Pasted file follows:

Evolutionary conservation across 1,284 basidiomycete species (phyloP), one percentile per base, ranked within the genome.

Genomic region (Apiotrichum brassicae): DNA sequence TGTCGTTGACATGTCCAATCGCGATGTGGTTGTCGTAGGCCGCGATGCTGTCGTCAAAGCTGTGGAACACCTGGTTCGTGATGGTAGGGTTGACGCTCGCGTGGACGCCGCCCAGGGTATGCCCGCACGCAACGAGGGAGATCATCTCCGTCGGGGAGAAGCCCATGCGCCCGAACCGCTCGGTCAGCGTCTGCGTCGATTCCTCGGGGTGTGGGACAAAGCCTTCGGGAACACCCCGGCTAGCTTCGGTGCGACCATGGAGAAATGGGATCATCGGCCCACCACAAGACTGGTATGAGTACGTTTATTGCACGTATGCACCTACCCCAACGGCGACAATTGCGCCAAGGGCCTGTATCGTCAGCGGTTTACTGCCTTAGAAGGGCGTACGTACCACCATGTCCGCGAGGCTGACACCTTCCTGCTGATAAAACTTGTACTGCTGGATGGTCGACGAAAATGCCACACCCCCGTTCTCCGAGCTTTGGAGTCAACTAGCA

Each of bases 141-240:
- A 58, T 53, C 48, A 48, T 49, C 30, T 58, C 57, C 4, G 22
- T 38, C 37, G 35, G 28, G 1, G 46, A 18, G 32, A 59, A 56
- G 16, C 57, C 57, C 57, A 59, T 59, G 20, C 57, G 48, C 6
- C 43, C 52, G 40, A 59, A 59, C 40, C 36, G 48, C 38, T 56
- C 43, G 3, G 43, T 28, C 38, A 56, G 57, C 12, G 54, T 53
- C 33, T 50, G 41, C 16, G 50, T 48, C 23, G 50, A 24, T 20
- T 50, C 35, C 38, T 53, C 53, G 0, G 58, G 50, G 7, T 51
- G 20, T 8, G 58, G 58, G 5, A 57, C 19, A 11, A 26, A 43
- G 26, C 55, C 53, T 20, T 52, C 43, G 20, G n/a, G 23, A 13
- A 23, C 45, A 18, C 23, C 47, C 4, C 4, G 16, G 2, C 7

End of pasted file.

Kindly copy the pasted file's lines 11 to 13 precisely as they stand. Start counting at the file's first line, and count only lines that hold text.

- G 20, T 8, G 58, G 58, G 5, A 57, C 19, A 11, A 26, A 43
- G 26, C 55, C 53, T 20, T 52, C 43, G 20, G n/a, G 23, A 13
- A 23, C 45, A 18, C 23, C 47, C 4, C 4, G 16, G 2, C 7